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The first folk record I ever bought was a reissue of Bert Jansch’s eponymous début album (coupled with follow up “It Don’t Bother Me”.) I think it’s one of the greatest records of its age. Totally unadorned, it was recorded quickly and is shot through with verité intimacy - Jansch’s breathing is clearly audible on the instrumentals, as is his guitar’s every creak and jangle.

"Needle Of Death", from this first album, is probably Jansch’s best-known song. An incredibly sad counterblast against heroin, written in the second person, its stark documentary feeling draws you in with a close-up view that’s almost unbearable.

It occurs to me that “Needle Of Death” has a bedfellow in Manic Street Preachers “4st 7lbs” - both songs are melodically beautiful yet lyrically as dark as it’s possible to be, and the final outcome in both songs is a welcome negation, a quiet disappearance, a yearned-for death.

Bugger it, let’s go for a Kate Bush hat trick.

This is “All The Love” from The Dreaming - in a career full of masterpieces it’s self-evidently her greatest album. I love Hounds Of Love as much as all sane, decent people do but The Dreaming is better. It just is. No hits? Don’t care. From the sleeve art onwards, it’s just perfect.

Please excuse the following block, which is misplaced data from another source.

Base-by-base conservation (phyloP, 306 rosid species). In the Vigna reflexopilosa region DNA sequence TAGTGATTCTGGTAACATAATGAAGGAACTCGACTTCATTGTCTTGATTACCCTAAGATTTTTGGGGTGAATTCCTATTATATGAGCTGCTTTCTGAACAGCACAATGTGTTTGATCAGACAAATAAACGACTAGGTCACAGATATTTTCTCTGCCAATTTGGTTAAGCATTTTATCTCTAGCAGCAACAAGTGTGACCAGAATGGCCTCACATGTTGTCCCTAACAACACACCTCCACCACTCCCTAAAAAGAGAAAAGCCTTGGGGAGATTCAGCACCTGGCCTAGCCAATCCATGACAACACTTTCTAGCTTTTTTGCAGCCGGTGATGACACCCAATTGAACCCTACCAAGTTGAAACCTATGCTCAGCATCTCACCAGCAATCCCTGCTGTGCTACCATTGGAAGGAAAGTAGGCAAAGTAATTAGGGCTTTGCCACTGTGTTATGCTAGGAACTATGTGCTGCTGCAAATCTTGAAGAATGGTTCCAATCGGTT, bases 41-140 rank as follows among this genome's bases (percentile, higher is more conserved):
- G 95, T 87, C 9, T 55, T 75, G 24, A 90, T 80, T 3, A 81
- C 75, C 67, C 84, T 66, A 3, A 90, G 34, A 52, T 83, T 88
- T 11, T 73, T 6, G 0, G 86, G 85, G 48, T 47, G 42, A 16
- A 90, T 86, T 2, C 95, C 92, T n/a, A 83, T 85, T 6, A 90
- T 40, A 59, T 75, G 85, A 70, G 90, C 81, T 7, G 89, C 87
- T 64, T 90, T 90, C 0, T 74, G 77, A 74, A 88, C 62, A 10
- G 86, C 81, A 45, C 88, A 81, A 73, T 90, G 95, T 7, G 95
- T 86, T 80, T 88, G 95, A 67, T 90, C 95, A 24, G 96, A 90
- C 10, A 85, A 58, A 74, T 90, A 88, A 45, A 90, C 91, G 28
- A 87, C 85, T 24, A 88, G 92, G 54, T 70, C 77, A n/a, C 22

Album highlights:

1. That cover

2. “GIMME GIMME GIMME GIMME” in “Sat In Your Lap”

3. The policeman’s backing vocals going “what’s all this then?” on “There Goes A Tenner”

4. David Gilmour’s backing vocals on “Pull Out The Pin”

5. Absolutely everything about “Suspended In Gaffa”.

6. The chant of “we let the weirdness in” on “Leave It Open”

7. The incredibly loud line “PULL OF THE BUSH!” in “The Dreaming” (bonus points for the video looking like a contemporary Doctor Who episode.)

8. The Irish air drifting out of the drone of the didgeridoo at the start of “Night Of The Swallow” and Kate’s impassioned opening vocal.

9. Every single second of “All The Love” but especially the series of phone callers saying goodbye at the end.

10. Rosabel fantasising about Harry’s death as he dives into the water in “Houdini”, only to end up screaming “with your life the only thing on my mind / they pull you from the water”.

11. Kate turning into a mule at the end of “Get Out Of My House”.


Yes, more Kate Bush. But it’s my jukebox. You’ll have to deal.

Alan Bennett says this about reading:  “The best moments in reading are when you come across something - a thought, a feeling, a way of looking at things - which you had thought special and particular to you. And now, here it is, set down by someone else, a person you have never met, someone even who is long dead. And it is as if a hand has come out, and taken yours.”

It’s true of music, too.

I didn’t buy “The Sensual World” until 1997. It was fortunate I’d waited because there were several songs on the album that seemed to be talking to me directly. At any other point in my life, they may not have registered, but timing is everything - and this song most of all. It was if a hand had come out, and taken mine.

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